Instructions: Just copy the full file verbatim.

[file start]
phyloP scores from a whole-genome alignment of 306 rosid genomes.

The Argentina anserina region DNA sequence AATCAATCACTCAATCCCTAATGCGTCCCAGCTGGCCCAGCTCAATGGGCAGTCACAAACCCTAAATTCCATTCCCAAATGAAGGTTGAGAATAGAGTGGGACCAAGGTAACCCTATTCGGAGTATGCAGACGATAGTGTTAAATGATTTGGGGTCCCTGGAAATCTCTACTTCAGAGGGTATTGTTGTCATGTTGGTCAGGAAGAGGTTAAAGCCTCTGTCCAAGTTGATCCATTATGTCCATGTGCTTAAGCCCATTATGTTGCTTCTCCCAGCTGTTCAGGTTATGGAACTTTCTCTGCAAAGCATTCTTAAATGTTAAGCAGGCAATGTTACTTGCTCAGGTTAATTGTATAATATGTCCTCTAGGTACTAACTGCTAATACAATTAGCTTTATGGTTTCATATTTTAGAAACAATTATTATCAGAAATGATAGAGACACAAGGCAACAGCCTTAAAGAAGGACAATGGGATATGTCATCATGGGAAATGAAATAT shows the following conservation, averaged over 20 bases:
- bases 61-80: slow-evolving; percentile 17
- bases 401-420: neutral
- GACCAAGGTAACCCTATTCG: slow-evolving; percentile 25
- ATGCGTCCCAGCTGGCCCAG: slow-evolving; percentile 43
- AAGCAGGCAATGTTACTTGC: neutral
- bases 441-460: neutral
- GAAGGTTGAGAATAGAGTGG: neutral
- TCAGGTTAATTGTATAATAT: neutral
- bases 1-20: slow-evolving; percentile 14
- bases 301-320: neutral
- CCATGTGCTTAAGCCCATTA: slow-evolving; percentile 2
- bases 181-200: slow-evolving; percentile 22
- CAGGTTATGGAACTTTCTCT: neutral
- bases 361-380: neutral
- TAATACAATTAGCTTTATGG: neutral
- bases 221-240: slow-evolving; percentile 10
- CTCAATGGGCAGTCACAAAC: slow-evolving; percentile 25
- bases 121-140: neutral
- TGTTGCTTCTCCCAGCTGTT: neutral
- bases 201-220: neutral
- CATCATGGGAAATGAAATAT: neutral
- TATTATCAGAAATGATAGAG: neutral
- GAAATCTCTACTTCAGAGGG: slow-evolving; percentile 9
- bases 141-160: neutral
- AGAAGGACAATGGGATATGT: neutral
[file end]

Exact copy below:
phyloP scores from a whole-genome alignment of 306 rosid genomes.

The Argentina anserina region DNA sequence AATCAATCACTCAATCCCTAATGCGTCCCAGCTGGCCCAGCTCAATGGGCAGTCACAAACCCTAAATTCCATTCCCAAATGAAGGTTGAGAATAGAGTGGGACCAAGGTAACCCTATTCGGAGTATGCAGACGATAGTGTTAAATGATTTGGGGTCCCTGGAAATCTCTACTTCAGAGGGTATTGTTGTCATGTTGGTCAGGAAGAGGTTAAAGCCTCTGTCCAAGTTGATCCATTATGTCCATGTGCTTAAGCCCATTATGTTGCTTCTCCCAGCTGTTCAGGTTATGGAACTTTCTCTGCAAAGCATTCTTAAATGTTAAGCAGGCAATGTTACTTGCTCAGGTTAATTGTATAATATGTCCTCTAGGTACTAACTGCTAATACAATTAGCTTTATGGTTTCATATTTTAGAAACAATTATTATCAGAAATGATAGAGACACAAGGCAACAGCCTTAAAGAAGGACAATGGGATATGTCATCATGGGAAATGAAATAT shows the following conservation, averaged over 20 bases:
- bases 61-80: slow-evolving; percentile 17
- bases 401-420: neutral
- GACCAAGGTAACCCTATTCG: slow-evolving; percentile 25
- ATGCGTCCCAGCTGGCCCAG: slow-evolving; percentile 43
- AAGCAGGCAATGTTACTTGC: neutral
- bases 441-460: neutral
- GAAGGTTGAGAATAGAGTGG: neutral
- TCAGGTTAATTGTATAATAT: neutral
- bases 1-20: slow-evolving; percentile 14
- bases 301-320: neutral
- CCATGTGCTTAAGCCCATTA: slow-evolving; percentile 2
- bases 181-200: slow-evolving; percentile 22
- CAGGTTATGGAACTTTCTCT: neutral
- bases 361-380: neutral
- TAATACAATTAGCTTTATGG: neutral
- bases 221-240: slow-evolving; percentile 10
- CTCAATGGGCAGTCACAAAC: slow-evolving; percentile 25
- bases 121-140: neutral
- TGTTGCTTCTCCCAGCTGTT: neutral
- bases 201-220: neutral
- CATCATGGGAAATGAAATAT: neutral
- TATTATCAGAAATGATAGAG: neutral
- GAAATCTCTACTTCAGAGGG: slow-evolving; percentile 9
- bases 141-160: neutral
- AGAAGGACAATGGGATATGT: neutral